Windows Subsystem for Linux / Bash on Ubuntu on Windows

Installing Bash on Ubuntu on Windows while behind a proxy server doesn’t work.

I’m reinstalling Bash on Ubuntu on Windows on my work laptop at home, where I’m not behind the work firewall and the need for the work proxy server.
WSL happily activates and downloads Ubuntu from the Windows store while at work, but once it fires up Ubuntu and starts running Apt to install updates, it chokes, as Ubuntu, and Apt, aren’t configured to use the proxy server. This means I have to cancel the install, which results in a working system, but it doesn’t complete its setup. I can fire up Bash, but it always logs in as root (doesn’t get to the user setup step). Once logged in I can configure Apt to use the proxy, and set the proxy environment and run the apt updates, but it still hasn’t gone through the full install process cleanly. This is a weakness in Microsoft / Canonical’s design. Ubuntu should either inherit the proxy config from Windows, or have a way to configure it in the setup, so it can perform a clean install.
I figured I’d give it a try from home, where it doesn’t need to go through a proxy, and see if it will properly complete the install. This worked perfectly on my personal laptop.

Edited: We have success! The prompt for a username means we got past the blocker seen at work.
Bash on Ubuntu on Windows install username prompt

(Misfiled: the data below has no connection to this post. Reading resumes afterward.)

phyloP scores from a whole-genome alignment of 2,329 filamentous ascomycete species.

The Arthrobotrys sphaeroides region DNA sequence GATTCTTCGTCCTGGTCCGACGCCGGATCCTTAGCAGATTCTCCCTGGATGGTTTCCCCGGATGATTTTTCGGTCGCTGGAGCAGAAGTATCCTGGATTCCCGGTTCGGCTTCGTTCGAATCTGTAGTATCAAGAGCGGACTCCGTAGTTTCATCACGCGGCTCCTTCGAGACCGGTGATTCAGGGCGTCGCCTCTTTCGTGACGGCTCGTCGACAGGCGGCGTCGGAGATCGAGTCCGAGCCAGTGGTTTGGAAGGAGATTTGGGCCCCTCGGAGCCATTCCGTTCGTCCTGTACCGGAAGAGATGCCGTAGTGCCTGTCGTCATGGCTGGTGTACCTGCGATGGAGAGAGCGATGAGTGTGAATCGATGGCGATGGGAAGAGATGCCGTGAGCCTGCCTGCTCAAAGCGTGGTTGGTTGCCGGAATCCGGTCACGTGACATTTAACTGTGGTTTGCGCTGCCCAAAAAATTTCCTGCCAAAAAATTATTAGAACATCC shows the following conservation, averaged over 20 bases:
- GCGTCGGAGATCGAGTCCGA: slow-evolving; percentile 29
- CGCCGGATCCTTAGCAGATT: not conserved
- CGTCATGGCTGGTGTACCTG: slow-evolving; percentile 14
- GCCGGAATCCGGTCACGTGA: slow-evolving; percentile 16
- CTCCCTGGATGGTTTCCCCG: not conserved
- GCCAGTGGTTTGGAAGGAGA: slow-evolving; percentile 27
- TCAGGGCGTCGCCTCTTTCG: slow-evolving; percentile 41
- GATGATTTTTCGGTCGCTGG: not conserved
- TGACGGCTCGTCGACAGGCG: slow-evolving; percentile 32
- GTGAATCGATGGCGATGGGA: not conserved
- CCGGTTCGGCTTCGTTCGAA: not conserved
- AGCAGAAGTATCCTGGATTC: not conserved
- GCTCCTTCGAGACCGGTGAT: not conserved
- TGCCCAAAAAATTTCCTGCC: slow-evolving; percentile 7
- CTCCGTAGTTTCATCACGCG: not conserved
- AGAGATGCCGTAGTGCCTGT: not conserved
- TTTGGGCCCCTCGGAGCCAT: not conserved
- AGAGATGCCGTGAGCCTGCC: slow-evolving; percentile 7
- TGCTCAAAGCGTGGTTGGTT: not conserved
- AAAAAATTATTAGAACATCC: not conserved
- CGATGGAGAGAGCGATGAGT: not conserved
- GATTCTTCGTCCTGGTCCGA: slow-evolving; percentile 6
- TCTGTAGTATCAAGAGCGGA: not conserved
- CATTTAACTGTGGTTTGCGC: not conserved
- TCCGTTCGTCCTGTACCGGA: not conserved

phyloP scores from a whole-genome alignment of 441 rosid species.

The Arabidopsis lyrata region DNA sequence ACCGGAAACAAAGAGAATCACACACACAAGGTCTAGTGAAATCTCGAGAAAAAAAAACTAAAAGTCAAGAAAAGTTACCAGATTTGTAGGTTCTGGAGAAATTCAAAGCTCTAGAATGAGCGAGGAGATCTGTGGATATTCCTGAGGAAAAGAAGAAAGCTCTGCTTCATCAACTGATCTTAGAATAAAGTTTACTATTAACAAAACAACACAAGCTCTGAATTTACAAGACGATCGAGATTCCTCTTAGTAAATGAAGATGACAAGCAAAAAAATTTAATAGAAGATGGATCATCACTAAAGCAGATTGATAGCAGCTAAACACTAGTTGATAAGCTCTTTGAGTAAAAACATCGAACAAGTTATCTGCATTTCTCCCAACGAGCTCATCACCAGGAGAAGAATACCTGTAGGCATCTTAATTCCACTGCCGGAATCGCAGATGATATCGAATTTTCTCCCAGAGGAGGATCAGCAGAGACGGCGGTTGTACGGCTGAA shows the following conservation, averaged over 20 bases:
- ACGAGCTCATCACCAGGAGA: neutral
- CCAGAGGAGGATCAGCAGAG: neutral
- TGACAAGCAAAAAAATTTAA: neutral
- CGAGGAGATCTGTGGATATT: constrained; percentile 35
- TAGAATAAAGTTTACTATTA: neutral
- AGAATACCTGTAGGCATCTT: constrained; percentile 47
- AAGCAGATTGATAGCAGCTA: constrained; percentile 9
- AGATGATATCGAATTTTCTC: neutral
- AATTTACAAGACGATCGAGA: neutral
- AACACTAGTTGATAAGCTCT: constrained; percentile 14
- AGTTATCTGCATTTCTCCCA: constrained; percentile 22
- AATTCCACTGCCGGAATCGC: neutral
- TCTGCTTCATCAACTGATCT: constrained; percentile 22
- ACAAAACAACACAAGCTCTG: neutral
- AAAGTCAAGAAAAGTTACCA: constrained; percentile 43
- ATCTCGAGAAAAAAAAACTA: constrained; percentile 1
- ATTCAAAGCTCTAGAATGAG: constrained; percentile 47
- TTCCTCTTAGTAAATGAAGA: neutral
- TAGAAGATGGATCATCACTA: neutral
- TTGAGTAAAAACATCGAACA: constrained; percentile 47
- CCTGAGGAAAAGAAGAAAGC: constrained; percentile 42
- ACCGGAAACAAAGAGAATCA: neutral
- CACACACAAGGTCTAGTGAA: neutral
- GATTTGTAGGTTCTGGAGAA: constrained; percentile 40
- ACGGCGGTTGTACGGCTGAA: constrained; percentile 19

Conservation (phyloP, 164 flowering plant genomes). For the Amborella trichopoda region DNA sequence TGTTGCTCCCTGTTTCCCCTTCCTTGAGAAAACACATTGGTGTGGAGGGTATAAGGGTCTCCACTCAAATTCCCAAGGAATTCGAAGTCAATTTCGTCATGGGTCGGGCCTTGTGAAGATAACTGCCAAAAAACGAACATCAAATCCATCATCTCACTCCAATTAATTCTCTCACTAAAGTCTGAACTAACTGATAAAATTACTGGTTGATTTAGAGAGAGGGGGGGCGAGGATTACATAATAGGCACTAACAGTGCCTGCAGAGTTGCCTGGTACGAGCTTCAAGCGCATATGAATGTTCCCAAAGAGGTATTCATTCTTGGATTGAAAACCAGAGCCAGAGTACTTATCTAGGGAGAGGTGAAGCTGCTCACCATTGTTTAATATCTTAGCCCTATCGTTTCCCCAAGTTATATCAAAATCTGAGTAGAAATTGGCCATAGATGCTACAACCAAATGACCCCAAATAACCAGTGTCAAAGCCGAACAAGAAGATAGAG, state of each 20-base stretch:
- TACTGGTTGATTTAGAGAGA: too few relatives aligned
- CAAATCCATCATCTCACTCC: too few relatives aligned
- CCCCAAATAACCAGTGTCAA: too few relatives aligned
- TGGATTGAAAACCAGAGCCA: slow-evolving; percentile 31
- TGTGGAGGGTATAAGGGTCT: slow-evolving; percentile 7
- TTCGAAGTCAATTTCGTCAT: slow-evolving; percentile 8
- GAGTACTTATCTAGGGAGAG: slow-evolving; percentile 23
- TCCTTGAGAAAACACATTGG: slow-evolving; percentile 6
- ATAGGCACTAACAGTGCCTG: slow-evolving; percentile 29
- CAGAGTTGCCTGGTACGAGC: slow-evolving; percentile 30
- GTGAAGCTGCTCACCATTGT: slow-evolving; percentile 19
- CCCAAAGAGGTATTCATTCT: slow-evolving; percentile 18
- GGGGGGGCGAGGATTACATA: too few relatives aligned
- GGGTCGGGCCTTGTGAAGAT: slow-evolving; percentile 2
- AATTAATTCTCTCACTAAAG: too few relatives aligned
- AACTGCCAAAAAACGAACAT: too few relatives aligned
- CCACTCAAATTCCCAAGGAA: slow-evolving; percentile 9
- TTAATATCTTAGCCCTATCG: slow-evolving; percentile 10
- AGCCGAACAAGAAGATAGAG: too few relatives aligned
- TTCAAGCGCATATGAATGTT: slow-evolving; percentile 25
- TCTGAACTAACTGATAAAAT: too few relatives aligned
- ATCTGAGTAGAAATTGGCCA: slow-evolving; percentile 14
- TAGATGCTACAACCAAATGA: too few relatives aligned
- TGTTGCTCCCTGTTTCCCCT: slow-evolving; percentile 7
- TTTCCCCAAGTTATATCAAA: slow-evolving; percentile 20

Xen and the art of server maintenance

Aught to be a good title for a book on Xen, no?

Anyway, while discussing Xen with the COO (and it just occurred to me, really this project should be the CTO’s, not the COOs… odd how the COO does all this stuff…) he came to the conclusion that, like openVZ and Virtuozzo, Xen guest systems shared the kernel with the Host. That didn’t sound right to me, but I couldn’t disprove it with my Xen server, where every DomU had an empty /boot.

So I updated the kernel in Dom0, but didn’t reboot. I now have a newer kernel installed than the one it’s currently running.
I then tweaked the /etc/xen-tools/xen-tools.conf and built a new DomU, to use the new kernel. Everything went without a hitch. I now have a Dom0 running 2.6.18-4-xen-686, with a domU running 2.6.18-6-xen-686. So it would seem that while they all “share” a kernel in the sense that they share a single install on the hard drive (all pulling from the dom0 /boot directory), they aren’t sharing a single instance of the kernel in memory.

I then tried to get a working CentOS 5 domU running, but ran into some snags. That will be another post.